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Comment: It goes in cycles and bursts (Score 3, Insightful) 436

by IdahoEv (#42393001) Attached to: Has 3D Film-Making Had Its Day?

There are major, but short-lived, bursts of stereoscopic 3D movies seem to come every 15-20 years or so, as another new generation is available to be briefly wowed by a technology that's not new and that doesn't really add anything to the moviegoing experience. People get over it and we move on.

Comment: Re:You mean that cell phone store? (Score 1) 413

by IdahoEv (#36327050) Attached to: RadioShack Trying To Return To Its DIY Roots

Now, there's no choice but to go to DigiKey and Mouser, and figure out how I'm going to meet their minimum order requirements, when all I wanted was $5 worth of stuff

Um... what's DigiKey's minimum order again? I regularly buy small quantities of stuff from them. AFAIK, they have no minimum order. And they're fast and reliable.

Java

+ - Apple deprecates Java 2

Submitted by IdahoEv
IdahoEv (195056) writes "According to the release notes of Apple's latest Java update, Java is now deprecated on the Mac. This announcement came on the same day as the new Mac App Store; it seems that Apple is trying to rid the Mac of Java the same way they worked to rid the iPhone of Flash. Apparently they'd like to lock down their general purpose computer as much as they lock down their mobile devices."

Comment: Atherosclerosis (Score 5, Interesting) 470

by IdahoEv (#33427454) Attached to: 3 Drinks a Day Keeps the Doctor Away

This country is so very freaked about mind-altering substances, vices, and "sins", that it doesn't get talked about much. But the truth is it's been known for over a century that drinkers have cleaner arteries. Thinner blood, and/or some chemistry with the alcohol seems to help keep the plaques from forming.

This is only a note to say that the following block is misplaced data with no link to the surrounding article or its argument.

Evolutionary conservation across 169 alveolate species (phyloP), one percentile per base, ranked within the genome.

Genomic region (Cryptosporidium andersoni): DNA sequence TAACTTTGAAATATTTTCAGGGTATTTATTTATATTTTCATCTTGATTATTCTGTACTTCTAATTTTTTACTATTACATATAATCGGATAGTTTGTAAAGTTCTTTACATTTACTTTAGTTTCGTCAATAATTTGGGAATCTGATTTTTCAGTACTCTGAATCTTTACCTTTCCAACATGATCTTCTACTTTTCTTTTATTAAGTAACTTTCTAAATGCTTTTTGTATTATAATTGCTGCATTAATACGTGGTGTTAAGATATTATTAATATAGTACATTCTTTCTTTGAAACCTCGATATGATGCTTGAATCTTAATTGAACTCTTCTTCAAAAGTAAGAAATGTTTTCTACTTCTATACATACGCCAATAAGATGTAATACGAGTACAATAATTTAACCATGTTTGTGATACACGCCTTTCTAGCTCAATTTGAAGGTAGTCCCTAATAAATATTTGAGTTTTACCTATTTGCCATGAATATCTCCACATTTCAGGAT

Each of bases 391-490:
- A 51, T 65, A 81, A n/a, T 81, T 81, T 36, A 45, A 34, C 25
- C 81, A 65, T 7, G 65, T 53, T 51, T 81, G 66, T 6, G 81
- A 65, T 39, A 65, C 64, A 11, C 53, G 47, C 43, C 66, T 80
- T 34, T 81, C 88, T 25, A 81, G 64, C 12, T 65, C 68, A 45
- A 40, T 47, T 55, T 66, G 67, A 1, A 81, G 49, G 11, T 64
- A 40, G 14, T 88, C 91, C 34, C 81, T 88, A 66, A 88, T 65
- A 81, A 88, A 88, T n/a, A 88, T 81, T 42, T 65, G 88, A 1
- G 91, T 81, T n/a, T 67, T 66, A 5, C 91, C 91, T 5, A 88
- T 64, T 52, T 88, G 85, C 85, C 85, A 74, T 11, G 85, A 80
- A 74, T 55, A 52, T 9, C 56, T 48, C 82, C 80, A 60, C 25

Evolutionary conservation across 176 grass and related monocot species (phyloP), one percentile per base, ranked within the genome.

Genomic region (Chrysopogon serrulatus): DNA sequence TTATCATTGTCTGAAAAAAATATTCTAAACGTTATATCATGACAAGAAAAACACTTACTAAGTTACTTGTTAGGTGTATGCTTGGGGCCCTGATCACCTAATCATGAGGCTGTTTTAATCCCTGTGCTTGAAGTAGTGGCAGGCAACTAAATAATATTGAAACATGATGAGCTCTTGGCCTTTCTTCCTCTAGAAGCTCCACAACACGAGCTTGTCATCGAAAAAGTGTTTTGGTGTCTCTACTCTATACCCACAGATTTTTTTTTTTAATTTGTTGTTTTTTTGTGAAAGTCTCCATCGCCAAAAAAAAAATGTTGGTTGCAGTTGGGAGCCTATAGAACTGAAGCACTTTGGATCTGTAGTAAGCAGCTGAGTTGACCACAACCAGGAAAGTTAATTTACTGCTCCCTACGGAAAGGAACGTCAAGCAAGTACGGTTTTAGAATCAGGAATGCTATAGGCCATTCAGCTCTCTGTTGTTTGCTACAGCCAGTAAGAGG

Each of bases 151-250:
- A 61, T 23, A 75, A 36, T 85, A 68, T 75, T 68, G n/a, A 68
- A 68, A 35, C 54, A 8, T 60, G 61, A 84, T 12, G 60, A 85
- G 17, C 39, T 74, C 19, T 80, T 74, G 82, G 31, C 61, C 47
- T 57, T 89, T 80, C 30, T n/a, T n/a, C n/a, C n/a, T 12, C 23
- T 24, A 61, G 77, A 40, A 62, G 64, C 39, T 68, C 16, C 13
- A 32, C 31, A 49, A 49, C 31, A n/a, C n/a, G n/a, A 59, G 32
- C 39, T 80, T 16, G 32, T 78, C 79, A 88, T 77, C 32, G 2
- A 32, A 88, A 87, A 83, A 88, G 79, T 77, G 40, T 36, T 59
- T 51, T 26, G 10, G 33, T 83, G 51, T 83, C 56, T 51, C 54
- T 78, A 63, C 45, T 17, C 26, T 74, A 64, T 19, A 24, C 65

Very heavy and binge drinking does start to cause other problems - and these results are what people bandy about in order to bash alcohol as a deadly vice. But it's been clear for a long time that moderate drinking can avoid those problems while still resulting in cleaner arteries. And since heart disease is the single biggest killer in the first world, it should be no surprise at all that anything which can reduce atherosclerosis results in a noticeable decrease in the death rate.

Nothing about this study is news to anyone who's paid attention to the science, anytime in the last hundred years.

Comment: Yes, not the yearbook (Score 3, Informative) 483

by IdahoEv (#33382852) Attached to: Facebook Says It Owns 'Book'

It's not the yearbook, it's the book of incoming freshmen released at the start of school. It makes it easy to, for example, figure out the last name of the hottie you met yesterday by looking up all the girls named "Lisa" and seeing which one looks like the one you remember. It often even has a first name index to make finding people you've just met easier.

Common at small colleges / liberal arts schools across the US.

Comment: Re:This is not Conservative! (Score 1, Insightful) 895

by IdahoEv (#32308014) Attached to: Conservative Textbook Curriculum Passes Final Vote In Texas